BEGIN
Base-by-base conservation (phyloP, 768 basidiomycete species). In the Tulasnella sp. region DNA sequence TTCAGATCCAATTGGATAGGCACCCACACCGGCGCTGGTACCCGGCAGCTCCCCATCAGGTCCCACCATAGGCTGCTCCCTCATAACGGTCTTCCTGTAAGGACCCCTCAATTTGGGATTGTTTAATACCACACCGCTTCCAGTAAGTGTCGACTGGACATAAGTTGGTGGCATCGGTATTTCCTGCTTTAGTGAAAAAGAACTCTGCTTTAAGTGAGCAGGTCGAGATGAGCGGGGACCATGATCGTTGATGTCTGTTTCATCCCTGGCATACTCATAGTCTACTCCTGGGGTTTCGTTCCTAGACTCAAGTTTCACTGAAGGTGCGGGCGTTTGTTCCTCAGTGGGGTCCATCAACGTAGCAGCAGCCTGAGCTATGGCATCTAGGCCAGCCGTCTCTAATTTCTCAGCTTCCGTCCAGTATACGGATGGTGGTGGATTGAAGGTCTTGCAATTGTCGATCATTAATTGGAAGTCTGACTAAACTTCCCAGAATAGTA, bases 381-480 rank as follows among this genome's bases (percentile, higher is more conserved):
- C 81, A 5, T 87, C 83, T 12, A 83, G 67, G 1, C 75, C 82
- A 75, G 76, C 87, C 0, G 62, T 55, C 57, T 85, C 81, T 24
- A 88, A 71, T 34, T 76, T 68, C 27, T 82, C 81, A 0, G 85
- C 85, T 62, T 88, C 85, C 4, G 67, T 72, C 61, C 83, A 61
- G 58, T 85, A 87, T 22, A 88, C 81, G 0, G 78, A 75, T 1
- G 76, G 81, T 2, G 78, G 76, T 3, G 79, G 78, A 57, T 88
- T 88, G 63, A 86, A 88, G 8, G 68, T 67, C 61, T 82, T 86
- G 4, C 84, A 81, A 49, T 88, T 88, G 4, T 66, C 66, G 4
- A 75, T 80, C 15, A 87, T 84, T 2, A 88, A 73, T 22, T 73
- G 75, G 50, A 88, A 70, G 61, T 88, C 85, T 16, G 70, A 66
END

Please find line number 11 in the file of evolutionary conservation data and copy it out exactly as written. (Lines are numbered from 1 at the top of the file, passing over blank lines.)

- G 75, G 50, A 88, A 70, G 61, T 88, C 85, T 16, G 70, A 66